Our survey validates that distinction and presents a clear challenge for the economists. We offered respondents three options for how a child benefit might be calculated: the current expansion’s unconditional formulation; the pre-expansion system in which the credit value cannot exceed the value of taxes owed; or an income-match formula that caps the credit value at a household’s total earnings the prior year, an approach we have proposed. This income-match formula would preserve a connection to work while allowing even the lowest earners to receive the full value—something a taxes-owed approach precludes.

While the unconditional option received 40% support, 60% of Americans preferred some requirement that the family earn income itself: either the income-match (32%) or the status quo ante (28%). This places the median voter squarely in the camp supporting an expanded credit capped at household income. That option was the most popular one with working-class voters and Independents. Even among Republicans, the status quo ante option earned only 47% support, meaning that most preferred something more generous and the median Republican preferred the income-match.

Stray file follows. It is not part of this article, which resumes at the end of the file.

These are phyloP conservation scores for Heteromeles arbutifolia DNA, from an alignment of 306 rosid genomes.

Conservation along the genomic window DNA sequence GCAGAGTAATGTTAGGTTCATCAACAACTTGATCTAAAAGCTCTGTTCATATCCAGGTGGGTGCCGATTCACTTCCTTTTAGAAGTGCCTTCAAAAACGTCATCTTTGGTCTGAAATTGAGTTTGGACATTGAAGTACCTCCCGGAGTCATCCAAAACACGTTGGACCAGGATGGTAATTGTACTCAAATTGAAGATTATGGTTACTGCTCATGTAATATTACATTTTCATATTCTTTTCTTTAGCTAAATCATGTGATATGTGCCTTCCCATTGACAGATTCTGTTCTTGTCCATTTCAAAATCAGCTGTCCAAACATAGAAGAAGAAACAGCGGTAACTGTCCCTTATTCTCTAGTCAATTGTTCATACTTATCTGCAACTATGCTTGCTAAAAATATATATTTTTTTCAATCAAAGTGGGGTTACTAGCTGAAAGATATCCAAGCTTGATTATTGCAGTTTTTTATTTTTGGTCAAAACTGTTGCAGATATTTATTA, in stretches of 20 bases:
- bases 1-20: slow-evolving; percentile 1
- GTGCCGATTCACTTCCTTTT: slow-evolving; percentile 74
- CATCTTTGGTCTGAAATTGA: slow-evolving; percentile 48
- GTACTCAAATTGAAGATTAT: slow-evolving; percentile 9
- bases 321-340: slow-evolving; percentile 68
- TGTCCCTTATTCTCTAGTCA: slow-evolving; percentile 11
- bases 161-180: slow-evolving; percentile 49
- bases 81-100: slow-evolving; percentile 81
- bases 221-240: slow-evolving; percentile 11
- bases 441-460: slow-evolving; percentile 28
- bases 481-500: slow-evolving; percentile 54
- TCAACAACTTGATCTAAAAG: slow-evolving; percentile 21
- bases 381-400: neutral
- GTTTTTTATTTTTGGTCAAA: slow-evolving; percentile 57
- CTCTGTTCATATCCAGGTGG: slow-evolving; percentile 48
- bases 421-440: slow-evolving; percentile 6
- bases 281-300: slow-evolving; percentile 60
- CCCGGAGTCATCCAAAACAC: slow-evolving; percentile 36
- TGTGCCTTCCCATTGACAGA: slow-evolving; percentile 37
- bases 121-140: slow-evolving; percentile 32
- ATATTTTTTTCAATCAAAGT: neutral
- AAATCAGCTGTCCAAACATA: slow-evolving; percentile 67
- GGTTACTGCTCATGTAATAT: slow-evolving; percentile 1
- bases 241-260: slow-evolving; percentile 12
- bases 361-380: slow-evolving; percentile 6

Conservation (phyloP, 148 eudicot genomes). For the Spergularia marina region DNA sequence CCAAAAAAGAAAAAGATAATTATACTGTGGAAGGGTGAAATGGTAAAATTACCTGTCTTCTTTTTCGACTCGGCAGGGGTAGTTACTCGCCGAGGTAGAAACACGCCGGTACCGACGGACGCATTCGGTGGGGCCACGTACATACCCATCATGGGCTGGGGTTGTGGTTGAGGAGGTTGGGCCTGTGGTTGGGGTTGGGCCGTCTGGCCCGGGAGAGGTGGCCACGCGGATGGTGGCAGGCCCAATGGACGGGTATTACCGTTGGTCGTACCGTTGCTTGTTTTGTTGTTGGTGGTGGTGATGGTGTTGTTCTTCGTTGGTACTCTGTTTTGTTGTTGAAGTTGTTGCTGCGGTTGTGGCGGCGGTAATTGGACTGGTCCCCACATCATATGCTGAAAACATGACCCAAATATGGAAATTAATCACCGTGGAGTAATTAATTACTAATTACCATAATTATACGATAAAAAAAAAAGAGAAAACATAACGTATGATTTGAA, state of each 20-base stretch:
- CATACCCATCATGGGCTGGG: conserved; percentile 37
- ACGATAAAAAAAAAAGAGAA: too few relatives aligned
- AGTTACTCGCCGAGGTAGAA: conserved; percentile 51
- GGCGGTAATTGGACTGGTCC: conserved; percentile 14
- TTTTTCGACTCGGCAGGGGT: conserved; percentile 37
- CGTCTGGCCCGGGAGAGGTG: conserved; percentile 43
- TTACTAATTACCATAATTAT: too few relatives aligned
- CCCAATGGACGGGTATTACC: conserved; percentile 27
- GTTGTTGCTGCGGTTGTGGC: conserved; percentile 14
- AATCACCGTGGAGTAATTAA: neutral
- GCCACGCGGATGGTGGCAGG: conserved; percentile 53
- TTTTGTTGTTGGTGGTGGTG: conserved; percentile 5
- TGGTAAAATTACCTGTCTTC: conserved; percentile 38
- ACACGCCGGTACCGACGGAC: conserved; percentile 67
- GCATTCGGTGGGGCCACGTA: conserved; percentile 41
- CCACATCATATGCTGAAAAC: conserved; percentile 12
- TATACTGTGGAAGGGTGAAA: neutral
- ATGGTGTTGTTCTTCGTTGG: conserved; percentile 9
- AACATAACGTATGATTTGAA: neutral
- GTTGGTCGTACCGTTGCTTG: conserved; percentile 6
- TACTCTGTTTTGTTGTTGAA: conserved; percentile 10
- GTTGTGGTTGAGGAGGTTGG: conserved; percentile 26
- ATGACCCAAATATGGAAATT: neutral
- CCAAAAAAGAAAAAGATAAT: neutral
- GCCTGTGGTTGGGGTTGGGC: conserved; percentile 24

Providing more resources to low-income households is a worthy and broadly shared policy goal. But while the “evidence-based” policymaker seizes on the upside of cash, without considering the downside of making it unconditional, the typical American voter seems to approach the issue in a more nuanced manner. Yes, expand the Child Tax Credit. Yes, ensure that even a household with a single, part-time worker earning the minimum wage can receive the full value. But no, don’t treat work as if it doesn’t matter. The economists have no way to adjudicate this dispute, which is why we need politics to.

Wells King is research director at American Compass. Oren Cass is the executive director of American Compass and author of The Once and Future Worker: A Vision for the Renewal of Work in America (2018).

Editor’s Note: The opinions expressed in this article are those of the author and do not necessarily reflect the official policy or views of the Institute for Family Studies.